[D]4rr2/p1p3k1/1bN2p2/4P1N1/8/3p4/PP1RbPPP/2R3K1 w - - 0 23

Believe it or not, because of the open black king and extra white pawn material
monsoon still thinks white is ahead here and plays Ne4 giving up the e pawn (and
giving the d monster eventual support) in what I believe was an effort to get
rid of a black bishop.  Here's the plan:

Ne4 fxe5 b4 Rf4 Nc5 e4 Nd4 Bxc5 bxc5 e3 fxe3 Rxe3 Nxe2 Rxe2 Rxd3 Rxa2

Better here might have been exf6+ Nf3 Bxf3 gxf3 Re2 Rxd3 Rxf2 Nd4 Rxb2.  Or it
might be too late for white already by now.  One thing monsoon needs help on in
the eval, I think, is knowing that advanced connected passers are even worse
than it thinks when the defendign side only has rooks and maybe a minor since
rooks are terrible with connected passers.  The game is over once the e pawn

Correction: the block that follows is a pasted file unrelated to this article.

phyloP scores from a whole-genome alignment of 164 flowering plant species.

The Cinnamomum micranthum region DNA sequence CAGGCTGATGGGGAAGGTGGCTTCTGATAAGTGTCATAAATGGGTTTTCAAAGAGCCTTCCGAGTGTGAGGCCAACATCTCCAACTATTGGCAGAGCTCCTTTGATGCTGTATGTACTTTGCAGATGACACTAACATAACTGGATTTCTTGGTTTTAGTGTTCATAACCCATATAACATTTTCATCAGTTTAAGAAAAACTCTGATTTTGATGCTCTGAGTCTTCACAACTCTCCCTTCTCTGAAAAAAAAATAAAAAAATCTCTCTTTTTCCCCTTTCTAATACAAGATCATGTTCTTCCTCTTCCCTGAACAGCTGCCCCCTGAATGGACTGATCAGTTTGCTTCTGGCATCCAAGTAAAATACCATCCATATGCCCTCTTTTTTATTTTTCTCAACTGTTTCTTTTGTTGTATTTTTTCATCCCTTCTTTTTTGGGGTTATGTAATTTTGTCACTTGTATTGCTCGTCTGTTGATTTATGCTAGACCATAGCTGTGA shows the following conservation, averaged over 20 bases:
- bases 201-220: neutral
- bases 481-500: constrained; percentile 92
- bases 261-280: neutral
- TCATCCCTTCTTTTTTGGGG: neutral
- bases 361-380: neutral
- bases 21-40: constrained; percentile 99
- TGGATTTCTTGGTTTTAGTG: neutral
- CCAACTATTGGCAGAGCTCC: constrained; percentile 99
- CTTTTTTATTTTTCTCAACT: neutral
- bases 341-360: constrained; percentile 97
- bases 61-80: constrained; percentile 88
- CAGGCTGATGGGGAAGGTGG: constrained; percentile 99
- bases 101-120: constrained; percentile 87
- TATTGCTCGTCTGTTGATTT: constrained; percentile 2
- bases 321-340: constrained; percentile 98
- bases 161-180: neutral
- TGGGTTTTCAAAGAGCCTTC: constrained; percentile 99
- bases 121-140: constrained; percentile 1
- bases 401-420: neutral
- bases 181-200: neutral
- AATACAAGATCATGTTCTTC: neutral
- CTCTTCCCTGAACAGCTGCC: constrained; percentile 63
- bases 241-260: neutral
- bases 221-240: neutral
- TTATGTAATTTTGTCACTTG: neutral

gets up to support its comrade on d.  Monsoon did manage to get a bishop off the
board but only at the expense of the critical f file.  It resigned here:

[D]8/N1p4k/8/P3r3/1P2pr2/3p2KP/3Rb1P1/8 w - - 0 34

Because after Kxf4 black wins easily with: e3 Ra2 d2 Nc6 d1=Q Nxe5 Qd4+ Kf5 Bd3+
Nxd3 Qxd3+ Kf4 e2 Rxe2 Qxe2.  Nice game, Hossa.  I was glad to learn Steffen had
a hardware upgrade for CCT5 so monsoon at least had an excuse.

In game 2 monsoon played Bringer and lost again.  Monsoon was again out of book
early, move 8.  8. d6 looks solid to me though and monsoon is happy about the
open white king position.  It proceeds to ruin attacking prospects with a queen
trade on move 15.  This is the second game in a row monsoon has taken what I